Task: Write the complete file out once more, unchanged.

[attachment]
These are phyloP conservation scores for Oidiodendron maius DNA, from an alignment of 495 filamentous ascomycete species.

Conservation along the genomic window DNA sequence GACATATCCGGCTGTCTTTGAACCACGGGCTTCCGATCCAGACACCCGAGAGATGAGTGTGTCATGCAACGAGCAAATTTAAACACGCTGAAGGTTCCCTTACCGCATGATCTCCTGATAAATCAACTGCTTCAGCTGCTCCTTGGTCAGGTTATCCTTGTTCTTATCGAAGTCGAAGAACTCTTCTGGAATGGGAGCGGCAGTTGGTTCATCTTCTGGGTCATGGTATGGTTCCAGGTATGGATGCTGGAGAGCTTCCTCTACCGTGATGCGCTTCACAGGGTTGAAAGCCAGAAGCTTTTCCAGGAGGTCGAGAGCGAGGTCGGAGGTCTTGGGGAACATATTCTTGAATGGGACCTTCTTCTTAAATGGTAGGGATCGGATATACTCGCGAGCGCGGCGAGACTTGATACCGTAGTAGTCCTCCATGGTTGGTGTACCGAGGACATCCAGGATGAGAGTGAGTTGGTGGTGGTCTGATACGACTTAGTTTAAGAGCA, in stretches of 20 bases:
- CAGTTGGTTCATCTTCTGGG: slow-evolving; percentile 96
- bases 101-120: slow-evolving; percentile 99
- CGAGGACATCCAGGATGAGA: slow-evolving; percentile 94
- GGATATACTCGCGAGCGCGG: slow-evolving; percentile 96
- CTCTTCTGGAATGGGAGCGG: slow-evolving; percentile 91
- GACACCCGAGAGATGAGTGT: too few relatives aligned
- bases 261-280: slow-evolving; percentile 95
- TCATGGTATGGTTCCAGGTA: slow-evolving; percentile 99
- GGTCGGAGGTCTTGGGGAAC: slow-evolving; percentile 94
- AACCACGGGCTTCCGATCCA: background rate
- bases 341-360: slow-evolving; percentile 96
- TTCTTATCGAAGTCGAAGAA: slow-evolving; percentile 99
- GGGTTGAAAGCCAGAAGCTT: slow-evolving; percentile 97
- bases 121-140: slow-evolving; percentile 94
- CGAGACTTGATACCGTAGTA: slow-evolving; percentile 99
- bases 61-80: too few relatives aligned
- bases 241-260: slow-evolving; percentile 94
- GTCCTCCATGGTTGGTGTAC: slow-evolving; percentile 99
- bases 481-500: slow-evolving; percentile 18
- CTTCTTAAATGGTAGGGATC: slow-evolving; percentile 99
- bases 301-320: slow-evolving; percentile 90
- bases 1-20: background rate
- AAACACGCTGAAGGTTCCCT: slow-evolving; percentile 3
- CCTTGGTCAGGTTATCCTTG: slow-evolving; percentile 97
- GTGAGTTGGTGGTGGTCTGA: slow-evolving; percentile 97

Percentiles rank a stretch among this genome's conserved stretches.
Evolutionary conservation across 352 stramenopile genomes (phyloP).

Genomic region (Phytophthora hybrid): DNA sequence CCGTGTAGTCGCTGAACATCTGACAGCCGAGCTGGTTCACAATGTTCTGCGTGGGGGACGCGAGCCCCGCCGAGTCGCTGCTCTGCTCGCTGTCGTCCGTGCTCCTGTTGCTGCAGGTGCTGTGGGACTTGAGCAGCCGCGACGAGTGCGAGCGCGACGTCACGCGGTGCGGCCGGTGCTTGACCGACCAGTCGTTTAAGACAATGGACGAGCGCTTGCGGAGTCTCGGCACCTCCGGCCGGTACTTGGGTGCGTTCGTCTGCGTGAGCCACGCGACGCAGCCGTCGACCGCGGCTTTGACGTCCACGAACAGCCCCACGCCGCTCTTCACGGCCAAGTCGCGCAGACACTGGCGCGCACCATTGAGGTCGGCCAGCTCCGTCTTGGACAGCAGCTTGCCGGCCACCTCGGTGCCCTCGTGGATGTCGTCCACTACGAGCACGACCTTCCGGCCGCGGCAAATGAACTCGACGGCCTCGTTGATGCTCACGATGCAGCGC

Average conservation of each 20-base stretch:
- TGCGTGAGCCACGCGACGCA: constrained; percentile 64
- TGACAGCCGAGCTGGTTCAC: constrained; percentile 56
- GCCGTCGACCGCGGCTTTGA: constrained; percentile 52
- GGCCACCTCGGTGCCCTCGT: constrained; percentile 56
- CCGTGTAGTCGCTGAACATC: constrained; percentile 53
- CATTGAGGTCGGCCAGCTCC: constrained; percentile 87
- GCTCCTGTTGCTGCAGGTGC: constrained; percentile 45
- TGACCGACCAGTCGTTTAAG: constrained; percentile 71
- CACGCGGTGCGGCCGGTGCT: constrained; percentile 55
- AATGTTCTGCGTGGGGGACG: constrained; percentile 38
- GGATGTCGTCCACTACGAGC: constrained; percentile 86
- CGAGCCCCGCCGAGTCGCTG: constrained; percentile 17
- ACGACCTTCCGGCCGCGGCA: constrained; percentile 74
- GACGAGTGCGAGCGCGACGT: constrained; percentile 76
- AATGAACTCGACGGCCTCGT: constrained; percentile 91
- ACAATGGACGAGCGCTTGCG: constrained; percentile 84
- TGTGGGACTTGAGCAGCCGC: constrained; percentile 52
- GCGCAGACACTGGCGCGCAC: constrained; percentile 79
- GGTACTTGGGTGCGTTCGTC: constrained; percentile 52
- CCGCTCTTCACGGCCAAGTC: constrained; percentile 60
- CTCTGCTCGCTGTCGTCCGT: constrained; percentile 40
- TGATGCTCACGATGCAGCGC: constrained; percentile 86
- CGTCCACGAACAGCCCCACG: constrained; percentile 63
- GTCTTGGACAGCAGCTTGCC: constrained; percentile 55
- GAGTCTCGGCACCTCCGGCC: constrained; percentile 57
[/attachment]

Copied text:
These are phyloP conservation scores for Oidiodendron maius DNA, from an alignment of 495 filamentous ascomycete species.

Conservation along the genomic window DNA sequence GACATATCCGGCTGTCTTTGAACCACGGGCTTCCGATCCAGACACCCGAGAGATGAGTGTGTCATGCAACGAGCAAATTTAAACACGCTGAAGGTTCCCTTACCGCATGATCTCCTGATAAATCAACTGCTTCAGCTGCTCCTTGGTCAGGTTATCCTTGTTCTTATCGAAGTCGAAGAACTCTTCTGGAATGGGAGCGGCAGTTGGTTCATCTTCTGGGTCATGGTATGGTTCCAGGTATGGATGCTGGAGAGCTTCCTCTACCGTGATGCGCTTCACAGGGTTGAAAGCCAGAAGCTTTTCCAGGAGGTCGAGAGCGAGGTCGGAGGTCTTGGGGAACATATTCTTGAATGGGACCTTCTTCTTAAATGGTAGGGATCGGATATACTCGCGAGCGCGGCGAGACTTGATACCGTAGTAGTCCTCCATGGTTGGTGTACCGAGGACATCCAGGATGAGAGTGAGTTGGTGGTGGTCTGATACGACTTAGTTTAAGAGCA, in stretches of 20 bases:
- CAGTTGGTTCATCTTCTGGG: slow-evolving; percentile 96
- bases 101-120: slow-evolving; percentile 99
- CGAGGACATCCAGGATGAGA: slow-evolving; percentile 94
- GGATATACTCGCGAGCGCGG: slow-evolving; percentile 96
- CTCTTCTGGAATGGGAGCGG: slow-evolving; percentile 91
- GACACCCGAGAGATGAGTGT: too few relatives aligned
- bases 261-280: slow-evolving; percentile 95
- TCATGGTATGGTTCCAGGTA: slow-evolving; percentile 99
- GGTCGGAGGTCTTGGGGAAC: slow-evolving; percentile 94
- AACCACGGGCTTCCGATCCA: background rate
- bases 341-360: slow-evolving; percentile 96
- TTCTTATCGAAGTCGAAGAA: slow-evolving; percentile 99
- GGGTTGAAAGCCAGAAGCTT: slow-evolving; percentile 97
- bases 121-140: slow-evolving; percentile 94
- CGAGACTTGATACCGTAGTA: slow-evolving; percentile 99
- bases 61-80: too few relatives aligned
- bases 241-260: slow-evolving; percentile 94
- GTCCTCCATGGTTGGTGTAC: slow-evolving; percentile 99
- bases 481-500: slow-evolving; percentile 18
- CTTCTTAAATGGTAGGGATC: slow-evolving; percentile 99
- bases 301-320: slow-evolving; percentile 90
- bases 1-20: background rate
- AAACACGCTGAAGGTTCCCT: slow-evolving; percentile 3
- CCTTGGTCAGGTTATCCTTG: slow-evolving; percentile 97
- GTGAGTTGGTGGTGGTCTGA: slow-evolving; percentile 97

Percentiles rank a stretch among this genome's conserved stretches.
Evolutionary conservation across 352 stramenopile genomes (phyloP).

Genomic region (Phytophthora hybrid): DNA sequence CCGTGTAGTCGCTGAACATCTGACAGCCGAGCTGGTTCACAATGTTCTGCGTGGGGGACGCGAGCCCCGCCGAGTCGCTGCTCTGCTCGCTGTCGTCCGTGCTCCTGTTGCTGCAGGTGCTGTGGGACTTGAGCAGCCGCGACGAGTGCGAGCGCGACGTCACGCGGTGCGGCCGGTGCTTGACCGACCAGTCGTTTAAGACAATGGACGAGCGCTTGCGGAGTCTCGGCACCTCCGGCCGGTACTTGGGTGCGTTCGTCTGCGTGAGCCACGCGACGCAGCCGTCGACCGCGGCTTTGACGTCCACGAACAGCCCCACGCCGCTCTTCACGGCCAAGTCGCGCAGACACTGGCGCGCACCATTGAGGTCGGCCAGCTCCGTCTTGGACAGCAGCTTGCCGGCCACCTCGGTGCCCTCGTGGATGTCGTCCACTACGAGCACGACCTTCCGGCCGCGGCAAATGAACTCGACGGCCTCGTTGATGCTCACGATGCAGCGC

Average conservation of each 20-base stretch:
- TGCGTGAGCCACGCGACGCA: constrained; percentile 64
- TGACAGCCGAGCTGGTTCAC: constrained; percentile 56
- GCCGTCGACCGCGGCTTTGA: constrained; percentile 52
- GGCCACCTCGGTGCCCTCGT: constrained; percentile 56
- CCGTGTAGTCGCTGAACATC: constrained; percentile 53
- CATTGAGGTCGGCCAGCTCC: constrained; percentile 87
- GCTCCTGTTGCTGCAGGTGC: constrained; percentile 45
- TGACCGACCAGTCGTTTAAG: constrained; percentile 71
- CACGCGGTGCGGCCGGTGCT: constrained; percentile 55
- AATGTTCTGCGTGGGGGACG: constrained; percentile 38
- GGATGTCGTCCACTACGAGC: constrained; percentile 86
- CGAGCCCCGCCGAGTCGCTG: constrained; percentile 17
- ACGACCTTCCGGCCGCGGCA: constrained; percentile 74
- GACGAGTGCGAGCGCGACGT: constrained; percentile 76
- AATGAACTCGACGGCCTCGT: constrained; percentile 91
- ACAATGGACGAGCGCTTGCG: constrained; percentile 84
- TGTGGGACTTGAGCAGCCGC: constrained; percentile 52
- GCGCAGACACTGGCGCGCAC: constrained; percentile 79
- GGTACTTGGGTGCGTTCGTC: constrained; percentile 52
- CCGCTCTTCACGGCCAAGTC: constrained; percentile 60
- CTCTGCTCGCTGTCGTCCGT: constrained; percentile 40
- TGATGCTCACGATGCAGCGC: constrained; percentile 86
- CGTCCACGAACAGCCCCACG: constrained; percentile 63
- GTCTTGGACAGCAGCTTGCC: constrained; percentile 55
- GAGTCTCGGCACCTCCGGCC: constrained; percentile 57